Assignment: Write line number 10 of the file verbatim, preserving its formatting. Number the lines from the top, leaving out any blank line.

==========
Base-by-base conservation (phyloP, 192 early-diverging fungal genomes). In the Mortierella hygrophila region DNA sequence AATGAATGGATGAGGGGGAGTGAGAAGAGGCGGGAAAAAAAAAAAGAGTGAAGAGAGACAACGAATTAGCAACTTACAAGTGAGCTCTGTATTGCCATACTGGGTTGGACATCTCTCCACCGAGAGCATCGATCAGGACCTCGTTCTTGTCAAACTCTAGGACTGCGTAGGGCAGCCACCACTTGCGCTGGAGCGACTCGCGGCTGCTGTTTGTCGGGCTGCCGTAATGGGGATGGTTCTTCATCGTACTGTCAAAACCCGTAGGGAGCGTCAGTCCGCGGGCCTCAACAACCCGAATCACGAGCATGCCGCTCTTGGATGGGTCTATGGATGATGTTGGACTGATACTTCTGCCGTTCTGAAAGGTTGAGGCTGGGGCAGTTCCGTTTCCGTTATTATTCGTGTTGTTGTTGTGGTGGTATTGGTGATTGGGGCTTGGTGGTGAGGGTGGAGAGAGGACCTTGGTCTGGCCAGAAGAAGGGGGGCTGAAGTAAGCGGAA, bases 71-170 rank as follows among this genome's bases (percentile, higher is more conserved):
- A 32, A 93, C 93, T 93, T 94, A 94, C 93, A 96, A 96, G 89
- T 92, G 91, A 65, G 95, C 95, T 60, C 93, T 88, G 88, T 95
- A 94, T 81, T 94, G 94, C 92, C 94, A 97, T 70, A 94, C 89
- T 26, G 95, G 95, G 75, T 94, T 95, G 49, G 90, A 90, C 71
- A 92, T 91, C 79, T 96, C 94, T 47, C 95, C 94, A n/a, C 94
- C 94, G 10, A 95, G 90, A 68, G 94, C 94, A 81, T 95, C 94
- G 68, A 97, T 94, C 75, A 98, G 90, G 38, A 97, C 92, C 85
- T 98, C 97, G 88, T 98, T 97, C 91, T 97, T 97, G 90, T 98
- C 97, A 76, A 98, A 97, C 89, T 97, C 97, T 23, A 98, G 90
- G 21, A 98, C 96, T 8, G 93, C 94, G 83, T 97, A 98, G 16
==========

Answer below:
- C 97, A 76, A 98, A 97, C 89, T 97, C 97, T 23, A 98, G 90